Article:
A scuffle between dogs at the park may also force you to come in close contact with other dog owners to break it up, further increasing your risk of exposure to COVID-19.

Maintain your distance on walks

Even on leash walks, Dobies suggests staying at least 6 feet from other walkers and not allowing others to pet your dog. “This is a time when you need to maintain social distancing and not let others interact with your pet.”

Keeping your dog on a leash also lessens the risk that he will get loose or injured and require a trip to the vet. 

Watch your dog’s diet 

woman playing with dog at home

You’ve probably heard ongoing jokes about the “COVID-15” weight gain. Your dog isn’t immune to weight gain during the quarantine either.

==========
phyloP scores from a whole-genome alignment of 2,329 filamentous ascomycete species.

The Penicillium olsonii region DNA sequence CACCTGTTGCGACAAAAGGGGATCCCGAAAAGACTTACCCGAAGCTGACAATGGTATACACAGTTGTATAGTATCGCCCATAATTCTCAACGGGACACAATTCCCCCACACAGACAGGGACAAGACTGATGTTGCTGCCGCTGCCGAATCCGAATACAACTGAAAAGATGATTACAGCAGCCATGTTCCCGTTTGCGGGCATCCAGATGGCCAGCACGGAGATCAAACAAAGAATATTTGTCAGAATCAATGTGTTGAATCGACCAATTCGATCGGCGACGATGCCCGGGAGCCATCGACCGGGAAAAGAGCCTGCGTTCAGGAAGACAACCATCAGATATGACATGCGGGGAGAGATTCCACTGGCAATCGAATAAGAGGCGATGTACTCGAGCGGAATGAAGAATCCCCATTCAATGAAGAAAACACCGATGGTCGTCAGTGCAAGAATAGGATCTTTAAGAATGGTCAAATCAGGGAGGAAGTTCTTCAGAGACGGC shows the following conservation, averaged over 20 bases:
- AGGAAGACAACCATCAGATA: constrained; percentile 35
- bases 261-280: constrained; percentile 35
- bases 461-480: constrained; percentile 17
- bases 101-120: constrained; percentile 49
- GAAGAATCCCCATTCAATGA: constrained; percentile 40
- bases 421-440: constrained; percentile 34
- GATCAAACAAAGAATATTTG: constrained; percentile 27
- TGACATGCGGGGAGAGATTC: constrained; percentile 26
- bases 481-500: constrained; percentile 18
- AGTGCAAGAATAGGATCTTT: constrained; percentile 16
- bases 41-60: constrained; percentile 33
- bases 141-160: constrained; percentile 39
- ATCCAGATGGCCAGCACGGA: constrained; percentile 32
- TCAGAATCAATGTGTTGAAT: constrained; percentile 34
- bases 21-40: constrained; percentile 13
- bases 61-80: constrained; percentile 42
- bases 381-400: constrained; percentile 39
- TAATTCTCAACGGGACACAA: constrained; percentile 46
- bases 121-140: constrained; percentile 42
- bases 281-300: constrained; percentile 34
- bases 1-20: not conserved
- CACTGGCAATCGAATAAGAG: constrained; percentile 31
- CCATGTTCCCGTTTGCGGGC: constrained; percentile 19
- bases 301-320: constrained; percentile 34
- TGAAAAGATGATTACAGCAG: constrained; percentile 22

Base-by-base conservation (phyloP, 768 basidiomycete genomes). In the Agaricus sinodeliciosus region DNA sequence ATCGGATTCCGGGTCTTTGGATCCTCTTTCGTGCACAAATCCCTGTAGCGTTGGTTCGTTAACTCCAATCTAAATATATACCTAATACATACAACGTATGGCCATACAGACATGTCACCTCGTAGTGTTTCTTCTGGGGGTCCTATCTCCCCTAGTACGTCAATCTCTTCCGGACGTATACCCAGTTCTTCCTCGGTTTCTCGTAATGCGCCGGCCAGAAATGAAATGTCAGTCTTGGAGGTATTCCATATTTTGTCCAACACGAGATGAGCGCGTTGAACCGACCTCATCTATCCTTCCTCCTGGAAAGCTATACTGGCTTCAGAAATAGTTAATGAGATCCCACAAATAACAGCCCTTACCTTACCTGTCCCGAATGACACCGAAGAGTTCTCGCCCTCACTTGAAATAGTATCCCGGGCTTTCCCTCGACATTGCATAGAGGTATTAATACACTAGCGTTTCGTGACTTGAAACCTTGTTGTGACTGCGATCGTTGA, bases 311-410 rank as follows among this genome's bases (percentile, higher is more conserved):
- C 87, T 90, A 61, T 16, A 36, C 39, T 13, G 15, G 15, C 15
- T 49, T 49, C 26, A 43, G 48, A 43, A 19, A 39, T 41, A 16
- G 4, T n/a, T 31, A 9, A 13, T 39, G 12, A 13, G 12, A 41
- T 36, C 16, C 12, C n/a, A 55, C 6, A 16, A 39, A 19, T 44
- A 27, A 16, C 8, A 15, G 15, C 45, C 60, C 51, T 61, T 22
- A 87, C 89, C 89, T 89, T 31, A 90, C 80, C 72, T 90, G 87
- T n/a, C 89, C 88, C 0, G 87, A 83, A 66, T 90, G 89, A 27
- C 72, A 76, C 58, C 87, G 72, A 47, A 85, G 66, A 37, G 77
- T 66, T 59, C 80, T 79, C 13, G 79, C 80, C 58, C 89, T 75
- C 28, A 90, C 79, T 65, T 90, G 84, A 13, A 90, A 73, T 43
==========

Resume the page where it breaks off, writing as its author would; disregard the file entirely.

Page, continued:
“When people are home all day with their pets, they are probably snacking and feeding little bits to pets, so we’re seeing more cases of gastrointestinal problems like vomiting and diarrhea in dogs,” says veterinarian Dr. Scott Neabore, founder of Neabore Veterinary Clinic in Haddonfield, New Jersey. “Stick to your pet’s normal diet during this period and, if you’re going to give your dog treats, try to give him some healthy things like carrot sticks as opposed to junk food.”

Safely store cleaning supplies

You’re probably cleaning and sanitizing your home more often than ever. Make sure chemicals like bleach are stored in places your dog cannot access. In 2019, the ASPCA Poison Control Center received more than 232,000 calls about potential pet poisonings, and household products are among the top 10 toxins pet owners call about (1).

Your hand sanitizer should also be stored safely. “Hand sanitizer is about 90 percent alcohol; it’s very easy for a pet to be poisoned,” Dobies says. “Plain old soap and water are a safer bet for handwashing.”